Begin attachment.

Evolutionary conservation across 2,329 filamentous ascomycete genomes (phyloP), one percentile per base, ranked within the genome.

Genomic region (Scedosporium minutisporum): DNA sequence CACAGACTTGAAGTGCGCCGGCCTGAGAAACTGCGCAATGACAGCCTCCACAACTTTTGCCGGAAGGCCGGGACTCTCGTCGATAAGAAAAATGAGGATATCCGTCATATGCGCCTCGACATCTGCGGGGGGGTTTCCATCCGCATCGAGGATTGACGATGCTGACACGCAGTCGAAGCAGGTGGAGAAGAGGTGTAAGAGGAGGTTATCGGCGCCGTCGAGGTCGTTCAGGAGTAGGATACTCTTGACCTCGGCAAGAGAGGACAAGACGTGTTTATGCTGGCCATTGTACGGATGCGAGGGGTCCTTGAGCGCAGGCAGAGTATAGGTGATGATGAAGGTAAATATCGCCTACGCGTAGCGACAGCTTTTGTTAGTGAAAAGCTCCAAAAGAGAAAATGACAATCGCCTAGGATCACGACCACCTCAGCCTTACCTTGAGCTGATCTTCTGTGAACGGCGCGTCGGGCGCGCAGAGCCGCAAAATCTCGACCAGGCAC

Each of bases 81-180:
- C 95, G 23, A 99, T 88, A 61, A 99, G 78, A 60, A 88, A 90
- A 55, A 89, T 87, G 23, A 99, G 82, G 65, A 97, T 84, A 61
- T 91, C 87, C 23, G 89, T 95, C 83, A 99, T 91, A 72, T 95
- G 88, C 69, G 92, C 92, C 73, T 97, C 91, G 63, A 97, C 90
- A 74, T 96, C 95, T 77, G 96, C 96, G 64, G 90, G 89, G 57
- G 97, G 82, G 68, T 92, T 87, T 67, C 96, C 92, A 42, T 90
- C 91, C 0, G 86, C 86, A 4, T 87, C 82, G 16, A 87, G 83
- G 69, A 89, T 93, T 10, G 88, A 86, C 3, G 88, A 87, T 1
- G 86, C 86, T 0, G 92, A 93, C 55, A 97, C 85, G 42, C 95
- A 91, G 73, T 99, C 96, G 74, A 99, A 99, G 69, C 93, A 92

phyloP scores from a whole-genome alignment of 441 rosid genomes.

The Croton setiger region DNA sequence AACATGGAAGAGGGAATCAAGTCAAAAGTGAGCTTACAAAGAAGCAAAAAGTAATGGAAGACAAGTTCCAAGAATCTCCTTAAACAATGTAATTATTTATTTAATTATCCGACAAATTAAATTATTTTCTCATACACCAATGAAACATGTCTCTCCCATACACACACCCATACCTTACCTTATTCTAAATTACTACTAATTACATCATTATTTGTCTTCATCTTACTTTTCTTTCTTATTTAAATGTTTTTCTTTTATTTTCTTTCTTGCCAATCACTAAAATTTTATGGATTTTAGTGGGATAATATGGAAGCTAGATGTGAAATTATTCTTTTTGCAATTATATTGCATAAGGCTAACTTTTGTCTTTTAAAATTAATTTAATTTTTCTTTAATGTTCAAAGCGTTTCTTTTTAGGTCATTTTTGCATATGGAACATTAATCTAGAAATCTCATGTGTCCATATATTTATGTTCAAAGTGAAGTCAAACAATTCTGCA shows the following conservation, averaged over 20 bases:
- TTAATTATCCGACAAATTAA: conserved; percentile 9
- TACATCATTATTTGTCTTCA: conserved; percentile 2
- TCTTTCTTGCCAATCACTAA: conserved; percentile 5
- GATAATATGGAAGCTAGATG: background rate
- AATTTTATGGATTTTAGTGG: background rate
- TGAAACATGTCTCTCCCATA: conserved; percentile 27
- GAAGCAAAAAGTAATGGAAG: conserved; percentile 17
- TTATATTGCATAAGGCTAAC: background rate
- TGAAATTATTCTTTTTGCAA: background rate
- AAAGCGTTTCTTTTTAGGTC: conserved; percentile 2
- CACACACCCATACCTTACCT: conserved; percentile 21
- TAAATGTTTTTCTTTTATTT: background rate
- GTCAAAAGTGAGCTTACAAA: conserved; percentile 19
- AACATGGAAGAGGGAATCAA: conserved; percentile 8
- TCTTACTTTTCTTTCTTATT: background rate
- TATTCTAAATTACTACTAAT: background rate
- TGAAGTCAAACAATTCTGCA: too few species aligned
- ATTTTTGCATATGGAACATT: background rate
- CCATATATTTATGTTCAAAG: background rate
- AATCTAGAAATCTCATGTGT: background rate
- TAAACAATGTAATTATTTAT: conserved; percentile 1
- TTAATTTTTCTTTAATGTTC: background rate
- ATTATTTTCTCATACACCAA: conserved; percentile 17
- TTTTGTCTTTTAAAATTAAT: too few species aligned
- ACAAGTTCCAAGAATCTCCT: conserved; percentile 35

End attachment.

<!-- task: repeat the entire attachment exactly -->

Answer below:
Evolutionary conservation across 2,329 filamentous ascomycete genomes (phyloP), one percentile per base, ranked within the genome.

Genomic region (Scedosporium minutisporum): DNA sequence CACAGACTTGAAGTGCGCCGGCCTGAGAAACTGCGCAATGACAGCCTCCACAACTTTTGCCGGAAGGCCGGGACTCTCGTCGATAAGAAAAATGAGGATATCCGTCATATGCGCCTCGACATCTGCGGGGGGGTTTCCATCCGCATCGAGGATTGACGATGCTGACACGCAGTCGAAGCAGGTGGAGAAGAGGTGTAAGAGGAGGTTATCGGCGCCGTCGAGGTCGTTCAGGAGTAGGATACTCTTGACCTCGGCAAGAGAGGACAAGACGTGTTTATGCTGGCCATTGTACGGATGCGAGGGGTCCTTGAGCGCAGGCAGAGTATAGGTGATGATGAAGGTAAATATCGCCTACGCGTAGCGACAGCTTTTGTTAGTGAAAAGCTCCAAAAGAGAAAATGACAATCGCCTAGGATCACGACCACCTCAGCCTTACCTTGAGCTGATCTTCTGTGAACGGCGCGTCGGGCGCGCAGAGCCGCAAAATCTCGACCAGGCAC

Each of bases 81-180:
- C 95, G 23, A 99, T 88, A 61, A 99, G 78, A 60, A 88, A 90
- A 55, A 89, T 87, G 23, A 99, G 82, G 65, A 97, T 84, A 61
- T 91, C 87, C 23, G 89, T 95, C 83, A 99, T 91, A 72, T 95
- G 88, C 69, G 92, C 92, C 73, T 97, C 91, G 63, A 97, C 90
- A 74, T 96, C 95, T 77, G 96, C 96, G 64, G 90, G 89, G 57
- G 97, G 82, G 68, T 92, T 87, T 67, C 96, C 92, A 42, T 90
- C 91, C 0, G 86, C 86, A 4, T 87, C 82, G 16, A 87, G 83
- G 69, A 89, T 93, T 10, G 88, A 86, C 3, G 88, A 87, T 1
- G 86, C 86, T 0, G 92, A 93, C 55, A 97, C 85, G 42, C 95
- A 91, G 73, T 99, C 96, G 74, A 99, A 99, G 69, C 93, A 92

phyloP scores from a whole-genome alignment of 441 rosid genomes.

The Croton setiger region DNA sequence AACATGGAAGAGGGAATCAAGTCAAAAGTGAGCTTACAAAGAAGCAAAAAGTAATGGAAGACAAGTTCCAAGAATCTCCTTAAACAATGTAATTATTTATTTAATTATCCGACAAATTAAATTATTTTCTCATACACCAATGAAACATGTCTCTCCCATACACACACCCATACCTTACCTTATTCTAAATTACTACTAATTACATCATTATTTGTCTTCATCTTACTTTTCTTTCTTATTTAAATGTTTTTCTTTTATTTTCTTTCTTGCCAATCACTAAAATTTTATGGATTTTAGTGGGATAATATGGAAGCTAGATGTGAAATTATTCTTTTTGCAATTATATTGCATAAGGCTAACTTTTGTCTTTTAAAATTAATTTAATTTTTCTTTAATGTTCAAAGCGTTTCTTTTTAGGTCATTTTTGCATATGGAACATTAATCTAGAAATCTCATGTGTCCATATATTTATGTTCAAAGTGAAGTCAAACAATTCTGCA shows the following conservation, averaged over 20 bases:
- TTAATTATCCGACAAATTAA: conserved; percentile 9
- TACATCATTATTTGTCTTCA: conserved; percentile 2
- TCTTTCTTGCCAATCACTAA: conserved; percentile 5
- GATAATATGGAAGCTAGATG: background rate
- AATTTTATGGATTTTAGTGG: background rate
- TGAAACATGTCTCTCCCATA: conserved; percentile 27
- GAAGCAAAAAGTAATGGAAG: conserved; percentile 17
- TTATATTGCATAAGGCTAAC: background rate
- TGAAATTATTCTTTTTGCAA: background rate
- AAAGCGTTTCTTTTTAGGTC: conserved; percentile 2
- CACACACCCATACCTTACCT: conserved; percentile 21
- TAAATGTTTTTCTTTTATTT: background rate
- GTCAAAAGTGAGCTTACAAA: conserved; percentile 19
- AACATGGAAGAGGGAATCAA: conserved; percentile 8
- TCTTACTTTTCTTTCTTATT: background rate
- TATTCTAAATTACTACTAAT: background rate
- TGAAGTCAAACAATTCTGCA: too few species aligned
- ATTTTTGCATATGGAACATT: background rate
- CCATATATTTATGTTCAAAG: background rate
- AATCTAGAAATCTCATGTGT: background rate
- TAAACAATGTAATTATTTAT: conserved; percentile 1
- TTAATTTTTCTTTAATGTTC: background rate
- ATTATTTTCTCATACACCAA: conserved; percentile 17
- TTTTGTCTTTTAAAATTAAT: too few species aligned
- ACAAGTTCCAAGAATCTCCT: conserved; percentile 35